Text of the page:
Most people worry from time to time. A new research study, led by a Case Western Reserve University faculty member in psychology, also shows that worrying can be so intrusive and obsessive that it interferes in the person’s life and endangers the health of social relationships. Many of these people suffer from what is called generalized anxiety disorder (GAD), says Case Western Reserve psychologist Amy Przeworski. Included in this report is video interview with Przeworski.
As anyone who has been subjected to the mocking playground game knows, parroting can be annoying. Yet gentle mimicry can act as a kind of “social glue” in human relationships. It fosters rapport and trust. It signals cohesion. Two people who like each other will often unconsciously mirror each other’s mannerisms in subtle ways – leaning forward in close synchrony, for example – and that strengthens their bond.
The greater the severity of a child’s Attention Deficit Hyperactivity Disorder (ADHD) symptoms, the more negative impacts on the child’s health-related quality of life from the perspective of the child and the parent, a new study by a Baylor University psychologist has found. Researchers compared children with ADHD in different types of treatment settings and found that children with ADHD being treated by a general pediatrician have better overall health-related quality of life and family functioning than children with ADHD being treated in a psychiatric clinic.
People with sexual performance anxiety are more likely to cheat on their partners. That is just one of the curious findings of a new study by a University of Guelph professor on the factors that predict infidelity. Men who are risk-takers or easily sexually aroused are also more likely to wander; for women, relationship issues are stronger predictors of unfaithfulness.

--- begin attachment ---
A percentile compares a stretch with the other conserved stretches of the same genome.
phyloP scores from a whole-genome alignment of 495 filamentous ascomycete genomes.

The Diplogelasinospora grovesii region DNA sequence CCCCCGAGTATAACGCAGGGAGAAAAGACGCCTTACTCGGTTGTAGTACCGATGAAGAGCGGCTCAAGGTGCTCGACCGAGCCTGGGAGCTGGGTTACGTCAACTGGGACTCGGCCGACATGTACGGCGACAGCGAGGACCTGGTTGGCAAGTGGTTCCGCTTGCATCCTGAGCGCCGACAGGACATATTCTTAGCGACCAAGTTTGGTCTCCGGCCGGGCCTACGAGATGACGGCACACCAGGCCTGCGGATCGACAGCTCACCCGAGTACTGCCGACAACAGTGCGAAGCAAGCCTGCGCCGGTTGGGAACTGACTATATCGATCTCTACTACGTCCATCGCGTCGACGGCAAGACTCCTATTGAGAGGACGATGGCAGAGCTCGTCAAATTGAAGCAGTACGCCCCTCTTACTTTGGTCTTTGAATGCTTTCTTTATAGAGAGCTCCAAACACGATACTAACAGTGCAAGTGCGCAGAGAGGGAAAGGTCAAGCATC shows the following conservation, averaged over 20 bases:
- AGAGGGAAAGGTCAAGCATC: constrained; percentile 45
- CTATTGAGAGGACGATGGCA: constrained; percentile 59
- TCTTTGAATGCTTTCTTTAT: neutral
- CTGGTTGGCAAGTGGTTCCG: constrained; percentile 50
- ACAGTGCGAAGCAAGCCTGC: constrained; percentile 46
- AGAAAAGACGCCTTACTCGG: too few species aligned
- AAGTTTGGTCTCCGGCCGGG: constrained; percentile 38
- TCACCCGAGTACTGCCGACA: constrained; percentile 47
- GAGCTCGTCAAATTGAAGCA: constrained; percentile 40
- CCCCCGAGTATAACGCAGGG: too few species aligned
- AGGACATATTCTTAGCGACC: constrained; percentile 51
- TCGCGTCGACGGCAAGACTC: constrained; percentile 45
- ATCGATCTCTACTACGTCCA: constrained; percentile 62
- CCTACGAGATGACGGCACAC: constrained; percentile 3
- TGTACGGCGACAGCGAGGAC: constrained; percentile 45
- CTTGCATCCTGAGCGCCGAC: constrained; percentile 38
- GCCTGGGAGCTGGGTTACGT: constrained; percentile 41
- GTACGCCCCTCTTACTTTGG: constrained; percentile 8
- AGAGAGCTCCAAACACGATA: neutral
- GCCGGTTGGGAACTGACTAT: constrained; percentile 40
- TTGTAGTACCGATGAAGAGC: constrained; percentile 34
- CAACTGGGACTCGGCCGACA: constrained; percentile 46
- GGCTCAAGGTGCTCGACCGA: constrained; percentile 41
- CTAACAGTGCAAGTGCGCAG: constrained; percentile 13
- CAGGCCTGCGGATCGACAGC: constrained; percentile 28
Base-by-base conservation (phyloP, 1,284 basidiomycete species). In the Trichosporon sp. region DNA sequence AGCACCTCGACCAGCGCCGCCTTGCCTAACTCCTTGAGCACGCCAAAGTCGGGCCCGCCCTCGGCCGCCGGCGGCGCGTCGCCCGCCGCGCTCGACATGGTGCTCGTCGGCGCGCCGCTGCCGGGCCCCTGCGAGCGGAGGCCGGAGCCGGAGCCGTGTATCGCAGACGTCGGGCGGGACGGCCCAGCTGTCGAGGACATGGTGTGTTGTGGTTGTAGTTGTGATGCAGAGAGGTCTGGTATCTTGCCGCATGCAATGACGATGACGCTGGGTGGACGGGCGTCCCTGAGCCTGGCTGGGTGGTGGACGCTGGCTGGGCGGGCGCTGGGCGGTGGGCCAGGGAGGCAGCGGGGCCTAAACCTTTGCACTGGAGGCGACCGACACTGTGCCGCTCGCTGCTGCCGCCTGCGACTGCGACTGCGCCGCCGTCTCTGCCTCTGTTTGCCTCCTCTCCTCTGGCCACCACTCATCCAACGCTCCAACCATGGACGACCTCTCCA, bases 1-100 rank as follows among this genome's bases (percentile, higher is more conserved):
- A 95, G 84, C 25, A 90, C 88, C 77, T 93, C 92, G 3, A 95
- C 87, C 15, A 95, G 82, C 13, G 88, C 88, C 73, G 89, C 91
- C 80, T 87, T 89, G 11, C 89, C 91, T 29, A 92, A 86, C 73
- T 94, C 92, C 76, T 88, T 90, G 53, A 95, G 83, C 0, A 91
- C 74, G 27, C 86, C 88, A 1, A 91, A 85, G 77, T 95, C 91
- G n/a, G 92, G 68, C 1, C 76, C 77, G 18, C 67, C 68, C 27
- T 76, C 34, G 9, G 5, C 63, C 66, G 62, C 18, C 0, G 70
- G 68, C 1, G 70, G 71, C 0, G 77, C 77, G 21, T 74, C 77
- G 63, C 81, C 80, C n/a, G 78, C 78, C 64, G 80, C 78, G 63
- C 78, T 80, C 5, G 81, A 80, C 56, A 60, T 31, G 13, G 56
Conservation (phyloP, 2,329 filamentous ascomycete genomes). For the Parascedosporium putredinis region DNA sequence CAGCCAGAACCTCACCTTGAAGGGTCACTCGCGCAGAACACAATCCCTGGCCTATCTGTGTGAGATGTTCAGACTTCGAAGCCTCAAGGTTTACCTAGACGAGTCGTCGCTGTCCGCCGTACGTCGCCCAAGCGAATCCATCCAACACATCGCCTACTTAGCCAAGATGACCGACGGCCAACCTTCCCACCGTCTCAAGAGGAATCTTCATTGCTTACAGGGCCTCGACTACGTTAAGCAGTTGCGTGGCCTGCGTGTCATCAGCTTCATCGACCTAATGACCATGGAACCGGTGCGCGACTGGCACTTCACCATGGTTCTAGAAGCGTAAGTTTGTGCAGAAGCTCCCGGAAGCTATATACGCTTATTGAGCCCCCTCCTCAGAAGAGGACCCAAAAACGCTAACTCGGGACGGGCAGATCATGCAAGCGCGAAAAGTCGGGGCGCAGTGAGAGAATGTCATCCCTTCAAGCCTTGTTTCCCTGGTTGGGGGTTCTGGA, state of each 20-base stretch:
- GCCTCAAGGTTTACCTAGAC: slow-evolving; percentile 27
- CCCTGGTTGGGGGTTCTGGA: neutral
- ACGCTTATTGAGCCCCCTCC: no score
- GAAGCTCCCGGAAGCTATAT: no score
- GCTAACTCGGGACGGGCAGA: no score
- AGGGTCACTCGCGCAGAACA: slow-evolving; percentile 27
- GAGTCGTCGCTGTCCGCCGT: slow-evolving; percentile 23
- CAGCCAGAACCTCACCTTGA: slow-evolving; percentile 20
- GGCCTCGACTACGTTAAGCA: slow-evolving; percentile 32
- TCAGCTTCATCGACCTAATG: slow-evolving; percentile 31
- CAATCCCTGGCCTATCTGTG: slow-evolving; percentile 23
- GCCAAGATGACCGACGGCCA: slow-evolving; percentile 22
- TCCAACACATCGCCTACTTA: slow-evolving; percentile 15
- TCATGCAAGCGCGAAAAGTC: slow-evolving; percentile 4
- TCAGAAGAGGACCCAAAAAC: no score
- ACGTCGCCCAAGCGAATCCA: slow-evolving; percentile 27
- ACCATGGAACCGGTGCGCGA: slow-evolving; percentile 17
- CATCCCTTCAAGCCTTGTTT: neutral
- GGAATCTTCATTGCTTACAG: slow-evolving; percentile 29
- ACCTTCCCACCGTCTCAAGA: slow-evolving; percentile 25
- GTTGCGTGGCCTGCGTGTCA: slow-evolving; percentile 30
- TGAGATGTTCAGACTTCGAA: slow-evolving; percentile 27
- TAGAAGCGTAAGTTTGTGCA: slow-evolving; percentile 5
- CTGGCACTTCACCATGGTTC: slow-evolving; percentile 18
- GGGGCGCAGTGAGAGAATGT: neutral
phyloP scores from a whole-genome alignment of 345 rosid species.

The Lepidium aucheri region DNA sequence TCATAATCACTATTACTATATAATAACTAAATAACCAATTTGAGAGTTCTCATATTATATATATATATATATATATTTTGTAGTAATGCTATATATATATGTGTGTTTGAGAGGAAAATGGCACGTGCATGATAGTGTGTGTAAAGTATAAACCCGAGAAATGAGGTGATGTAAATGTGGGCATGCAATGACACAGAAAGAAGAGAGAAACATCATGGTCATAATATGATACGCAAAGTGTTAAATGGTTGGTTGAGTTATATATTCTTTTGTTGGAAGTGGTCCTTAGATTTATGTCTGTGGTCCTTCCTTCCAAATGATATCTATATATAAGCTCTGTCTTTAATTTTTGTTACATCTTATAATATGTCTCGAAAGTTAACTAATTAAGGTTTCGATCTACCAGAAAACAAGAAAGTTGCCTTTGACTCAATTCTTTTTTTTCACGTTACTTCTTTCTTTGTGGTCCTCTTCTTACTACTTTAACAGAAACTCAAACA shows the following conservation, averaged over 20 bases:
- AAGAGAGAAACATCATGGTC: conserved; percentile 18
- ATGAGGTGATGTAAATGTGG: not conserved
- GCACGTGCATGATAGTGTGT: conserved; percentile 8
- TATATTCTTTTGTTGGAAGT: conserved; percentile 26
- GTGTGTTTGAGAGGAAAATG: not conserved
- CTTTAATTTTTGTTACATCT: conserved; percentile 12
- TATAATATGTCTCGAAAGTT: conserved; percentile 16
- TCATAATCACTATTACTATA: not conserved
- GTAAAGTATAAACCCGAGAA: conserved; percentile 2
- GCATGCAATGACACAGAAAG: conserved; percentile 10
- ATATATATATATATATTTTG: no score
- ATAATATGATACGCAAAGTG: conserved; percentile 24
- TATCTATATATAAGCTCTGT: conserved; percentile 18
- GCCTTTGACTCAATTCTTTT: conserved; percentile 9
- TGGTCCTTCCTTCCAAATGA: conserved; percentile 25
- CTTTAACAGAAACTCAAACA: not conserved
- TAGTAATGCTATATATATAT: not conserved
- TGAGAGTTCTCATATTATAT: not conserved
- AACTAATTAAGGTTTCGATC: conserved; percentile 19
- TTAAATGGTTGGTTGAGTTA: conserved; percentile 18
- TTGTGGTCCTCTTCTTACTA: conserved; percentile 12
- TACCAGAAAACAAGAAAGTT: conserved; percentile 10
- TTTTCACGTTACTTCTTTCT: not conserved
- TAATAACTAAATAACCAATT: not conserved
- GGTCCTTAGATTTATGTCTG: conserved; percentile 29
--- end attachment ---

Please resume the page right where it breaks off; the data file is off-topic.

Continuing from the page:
As children become teenagers, it may be more challenging to regularly include them in family meals, but doing so is key to heading off such problems as eating disorders, obesity, and inadequate nutrition in adolescence, said Barbara Fiese, a University of Illinois professor of human development and family studies and director of the U of I’s Family Resiliency Center.
Training teenagers to look at social situations positively could help those with anxiety and may help prevent problems persisting into adult life, new research from Oxford University is beginning to suggest. The researchers found that tasks designed to prompt either positive or negative interpretations of unclear situations can shift how healthy teenagers think about such events. The approach is called ‘cognitive bias modification of interpretations’ or CBM-I.
The human brain may simulate physical sensations to prompt introspection, capitalizing on moments of high emotion to promote moral behavior, according to a USC researcher. Mary Helen Immordino-Yang of the USC Brain and Creativity Institute and the USC Rossier School of Education found that individuals who were told stories designed to evoke compassion and admiration for virtue sometimes reported that they felt a physical sensation in response. These psycho-physical “pangs” of emotion are very real — they are detectable with brain scans — and may be evidence that pro-social behavior is part of human survival.
What is an open heart?
Put no one out of your heart.
We all know people who are, ah, . . . challenging. It could be a critical parent, a bossy supervisor, a relative who has you walking on eggshells, a nice but flaky friend, a co-worker who just doesn’t like you, a partner who won’t keep his or her agreements, or a politician you dislike. Right now I’m thinking of a neighbor who refused to pay his share of a fence between us.